Read General Comment No. 8 of the Human Rights Committee: http://www.unhchr.ch/tbs/doc.nsf/(Symbol)/f4253f9572cd4700c12563ed00483bec?Opendocument
ii. The Convention against Torture and Other Cruel, Inhuman or Degrading Treatment or Punishment obliges States Parties to prohibit torture and other cruel, inhuman or degrading treatment committed by public officials or any other person acting in an official capacity. This includes acts of instigation or those committed with the consent of that individual (see Articles 2 and 16).
Note: The Convention against Torture is an international treaty ratified by 149 countries. States that have ratified the Convention have committed themselves to fulfill the Convention, as a legally binding instrument. All countries covered by the Regional Office for South America have ratified the Convention.
Read the Convention against Torture: http://www2.ohchr.org/english/law/cat.htm
How can we interpret Article 2 of the Convention against Torture?
General Comment No. 2 of the Committee against Torture considers that the prohibition of torture (art. 2) and ill treatment (art. 16) is absolute in the Convention, and that its prevention should be effective and imperative. States Parties are obliged to remove all obstacles to the eradication of torture and ill-treatment. They must also take effective measures to prevent these behaviours and their reiteration. States Parties are also required to constantly review and improve their national legislation and action in regard to the Convention. If the measures taken by the State Party failed to eradicate torture, the Convention calls for a review or for more effective measures. The Committee absolutely condemns the justification of torture and ill-treatment as a measure to protect public security or to prevent emergencies or any other situation. The Committee considers that amnesties or other impediments to the prosecution as well as the prompt and impartial punishment of the perpetrators of torture or ill-treatment are a violation of the prohibition. Actions that demonstrate unwillingness in this respect may also constitute a violation of the treaty.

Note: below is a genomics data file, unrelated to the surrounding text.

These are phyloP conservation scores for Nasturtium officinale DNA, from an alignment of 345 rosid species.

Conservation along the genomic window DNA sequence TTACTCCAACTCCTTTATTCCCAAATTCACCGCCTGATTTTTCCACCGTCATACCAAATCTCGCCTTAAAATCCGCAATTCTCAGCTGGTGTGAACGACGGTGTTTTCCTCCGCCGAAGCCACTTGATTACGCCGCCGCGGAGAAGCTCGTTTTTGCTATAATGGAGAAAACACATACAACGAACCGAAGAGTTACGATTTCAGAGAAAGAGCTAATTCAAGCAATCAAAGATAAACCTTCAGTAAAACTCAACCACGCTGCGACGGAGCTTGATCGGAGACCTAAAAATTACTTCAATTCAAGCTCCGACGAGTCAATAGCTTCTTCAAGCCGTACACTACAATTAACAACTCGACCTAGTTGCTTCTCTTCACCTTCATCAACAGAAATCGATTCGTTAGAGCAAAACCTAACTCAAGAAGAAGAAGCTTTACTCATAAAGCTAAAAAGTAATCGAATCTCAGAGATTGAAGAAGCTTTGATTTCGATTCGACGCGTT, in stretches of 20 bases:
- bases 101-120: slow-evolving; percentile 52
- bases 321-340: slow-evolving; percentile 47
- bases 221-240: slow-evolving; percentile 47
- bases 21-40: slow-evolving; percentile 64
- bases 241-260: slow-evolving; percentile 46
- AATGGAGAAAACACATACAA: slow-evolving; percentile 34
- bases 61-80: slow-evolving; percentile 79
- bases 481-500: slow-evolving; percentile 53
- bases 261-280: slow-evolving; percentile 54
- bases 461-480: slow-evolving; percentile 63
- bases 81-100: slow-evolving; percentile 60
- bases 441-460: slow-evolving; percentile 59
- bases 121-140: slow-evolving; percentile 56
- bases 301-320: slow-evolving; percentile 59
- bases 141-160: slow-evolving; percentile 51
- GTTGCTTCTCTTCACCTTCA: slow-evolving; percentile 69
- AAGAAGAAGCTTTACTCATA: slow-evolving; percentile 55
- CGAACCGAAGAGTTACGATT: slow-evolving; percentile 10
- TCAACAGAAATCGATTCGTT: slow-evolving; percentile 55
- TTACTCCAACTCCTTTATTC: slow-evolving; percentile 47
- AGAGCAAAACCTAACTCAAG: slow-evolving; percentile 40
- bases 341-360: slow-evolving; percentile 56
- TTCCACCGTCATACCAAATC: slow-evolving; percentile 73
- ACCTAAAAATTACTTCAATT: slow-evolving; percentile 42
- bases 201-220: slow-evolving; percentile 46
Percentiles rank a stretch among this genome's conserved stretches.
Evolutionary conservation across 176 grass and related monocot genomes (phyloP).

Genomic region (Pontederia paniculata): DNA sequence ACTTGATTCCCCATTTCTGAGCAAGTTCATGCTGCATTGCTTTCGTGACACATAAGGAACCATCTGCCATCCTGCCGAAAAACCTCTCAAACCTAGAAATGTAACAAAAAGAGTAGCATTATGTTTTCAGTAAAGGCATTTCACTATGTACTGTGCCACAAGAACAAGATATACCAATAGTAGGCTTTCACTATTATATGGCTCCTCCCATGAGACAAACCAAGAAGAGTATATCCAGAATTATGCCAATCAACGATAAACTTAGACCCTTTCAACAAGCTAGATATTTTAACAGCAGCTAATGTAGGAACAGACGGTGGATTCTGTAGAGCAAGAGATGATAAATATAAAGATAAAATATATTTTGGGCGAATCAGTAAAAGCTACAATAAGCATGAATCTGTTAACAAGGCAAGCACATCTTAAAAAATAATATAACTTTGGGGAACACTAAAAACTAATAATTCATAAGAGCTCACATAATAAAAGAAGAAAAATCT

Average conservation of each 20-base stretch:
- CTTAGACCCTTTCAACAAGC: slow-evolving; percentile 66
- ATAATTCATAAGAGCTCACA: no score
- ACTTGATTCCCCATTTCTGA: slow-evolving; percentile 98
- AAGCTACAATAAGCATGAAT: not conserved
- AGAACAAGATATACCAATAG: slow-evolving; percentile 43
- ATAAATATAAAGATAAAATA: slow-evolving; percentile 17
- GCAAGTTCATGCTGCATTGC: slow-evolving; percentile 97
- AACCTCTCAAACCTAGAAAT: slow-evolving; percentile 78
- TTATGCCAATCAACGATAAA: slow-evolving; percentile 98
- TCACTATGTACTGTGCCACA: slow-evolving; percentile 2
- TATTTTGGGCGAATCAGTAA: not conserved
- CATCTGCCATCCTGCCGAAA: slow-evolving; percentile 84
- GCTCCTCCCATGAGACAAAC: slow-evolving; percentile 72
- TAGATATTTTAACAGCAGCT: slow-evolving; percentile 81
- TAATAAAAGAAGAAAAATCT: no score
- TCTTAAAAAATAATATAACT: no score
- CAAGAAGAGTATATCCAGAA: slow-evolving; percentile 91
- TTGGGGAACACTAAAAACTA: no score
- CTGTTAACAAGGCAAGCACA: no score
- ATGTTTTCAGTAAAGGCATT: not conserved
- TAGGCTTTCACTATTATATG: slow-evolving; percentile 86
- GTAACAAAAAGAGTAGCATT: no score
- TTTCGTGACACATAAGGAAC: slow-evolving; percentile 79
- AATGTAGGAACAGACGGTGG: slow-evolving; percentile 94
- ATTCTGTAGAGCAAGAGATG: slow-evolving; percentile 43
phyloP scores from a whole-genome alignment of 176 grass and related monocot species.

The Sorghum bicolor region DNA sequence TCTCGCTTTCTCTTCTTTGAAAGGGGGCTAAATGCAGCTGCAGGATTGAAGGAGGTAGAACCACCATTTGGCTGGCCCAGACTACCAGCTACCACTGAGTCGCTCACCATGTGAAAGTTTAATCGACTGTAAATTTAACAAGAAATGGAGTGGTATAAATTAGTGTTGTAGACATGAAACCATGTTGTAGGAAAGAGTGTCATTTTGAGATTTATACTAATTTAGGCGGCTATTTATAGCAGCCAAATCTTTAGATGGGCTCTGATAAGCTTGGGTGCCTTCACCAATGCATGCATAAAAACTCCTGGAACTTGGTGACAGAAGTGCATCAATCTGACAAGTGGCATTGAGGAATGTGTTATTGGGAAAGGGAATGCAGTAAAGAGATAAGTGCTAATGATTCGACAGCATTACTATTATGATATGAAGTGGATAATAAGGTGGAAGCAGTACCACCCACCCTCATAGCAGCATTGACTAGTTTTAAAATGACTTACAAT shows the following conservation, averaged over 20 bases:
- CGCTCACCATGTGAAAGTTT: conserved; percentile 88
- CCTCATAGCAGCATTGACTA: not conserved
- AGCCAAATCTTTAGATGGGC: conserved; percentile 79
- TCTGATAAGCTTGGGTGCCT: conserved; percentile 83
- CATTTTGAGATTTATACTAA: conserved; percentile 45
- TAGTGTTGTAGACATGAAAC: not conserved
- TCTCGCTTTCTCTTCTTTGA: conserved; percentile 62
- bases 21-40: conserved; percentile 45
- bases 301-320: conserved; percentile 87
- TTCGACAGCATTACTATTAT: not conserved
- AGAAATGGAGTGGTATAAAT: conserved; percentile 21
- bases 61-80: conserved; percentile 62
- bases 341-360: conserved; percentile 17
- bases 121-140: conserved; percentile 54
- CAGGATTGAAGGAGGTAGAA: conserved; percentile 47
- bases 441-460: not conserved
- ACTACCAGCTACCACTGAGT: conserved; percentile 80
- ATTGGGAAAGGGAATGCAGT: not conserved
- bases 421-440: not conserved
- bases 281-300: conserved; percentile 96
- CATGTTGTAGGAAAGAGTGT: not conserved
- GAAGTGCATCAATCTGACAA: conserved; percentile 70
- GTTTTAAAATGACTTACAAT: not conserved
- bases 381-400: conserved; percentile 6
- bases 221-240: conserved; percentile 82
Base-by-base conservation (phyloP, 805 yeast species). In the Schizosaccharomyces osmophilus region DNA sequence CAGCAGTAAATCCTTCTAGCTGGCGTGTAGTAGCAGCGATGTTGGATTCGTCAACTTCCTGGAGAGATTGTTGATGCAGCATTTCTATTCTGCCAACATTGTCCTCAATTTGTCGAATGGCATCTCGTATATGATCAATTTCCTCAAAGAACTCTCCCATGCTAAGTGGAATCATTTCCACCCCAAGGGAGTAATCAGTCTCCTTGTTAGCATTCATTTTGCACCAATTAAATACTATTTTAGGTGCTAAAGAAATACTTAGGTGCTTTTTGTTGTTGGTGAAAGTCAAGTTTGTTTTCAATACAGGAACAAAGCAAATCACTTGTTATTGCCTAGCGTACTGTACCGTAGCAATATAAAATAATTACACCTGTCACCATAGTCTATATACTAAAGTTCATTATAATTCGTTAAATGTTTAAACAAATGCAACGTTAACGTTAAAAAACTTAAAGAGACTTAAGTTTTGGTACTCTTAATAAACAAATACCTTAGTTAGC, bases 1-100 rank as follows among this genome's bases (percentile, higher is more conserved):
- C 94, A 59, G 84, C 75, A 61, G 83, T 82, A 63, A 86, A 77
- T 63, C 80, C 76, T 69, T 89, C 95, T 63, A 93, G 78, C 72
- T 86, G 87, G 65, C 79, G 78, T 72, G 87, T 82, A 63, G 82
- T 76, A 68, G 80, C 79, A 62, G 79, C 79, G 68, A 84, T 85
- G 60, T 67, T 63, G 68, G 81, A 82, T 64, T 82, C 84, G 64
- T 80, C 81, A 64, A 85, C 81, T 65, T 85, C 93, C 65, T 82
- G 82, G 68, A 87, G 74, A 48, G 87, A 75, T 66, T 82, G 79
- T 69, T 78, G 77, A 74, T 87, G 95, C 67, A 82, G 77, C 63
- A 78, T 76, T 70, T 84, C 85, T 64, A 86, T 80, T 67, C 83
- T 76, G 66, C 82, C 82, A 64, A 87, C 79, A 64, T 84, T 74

Read General Comment No. 2 of the Committee against Torture :http://daccess-dds-ny.un.org/doc/UNDOC/GEN/G08/402/62/PDF/G0840262.pdf?OpenElement
iii. Other international instruments regulating the use of force by law enforcement officials:
There are equally instruments adopted by the General Assembly and the Economic and Social Council, which lack the binding force of international treaties, but which nevertheless provide universal guidelines that describe the minimum standards for the activities of law enforcement officers:
- Code of Conduct for Law Enforcement Officials: indicates that force can be used ¨ only when strictly necessary and to the extent required for the performance of their duty.¨ The use of force can take place only in exceptional cases and always respecting the principles of proportionality, legality, responsibility and necessity. Read the Code of Conduct: http://www2.ohchr.org/english/law/codeofconduct.htm
- Basic Principles on the Use of Force and Firearms by Law Enforcement Officials: specifies the conditions that must be met for the use of firearms. These principles dictate that proportionality must be assessed in relation to the seriousness of the offense and the legitimate objective to be achieved, as well as the principles of legality, responsibility and necessity.
Read the Basic Principles: http://www2.ohchr.org/english/law/firearms.htm
For its part, the United Nations Office of the High Commissioner for Human Rights has produced a Manual on human rights for the police.
Read the Manual: http://www.ohchr.org/Documents/Publications/training5en.pdf
Read the Expanded Pocketbook on Human Rights for the Police: http://www.ohchr.org/Documents/Publications/training5Add3en.pdf
> Related links:
Information note: “Social protest: What are the State´s responsibilities according to international human rights standards?” http://acnudh.org/?p=11868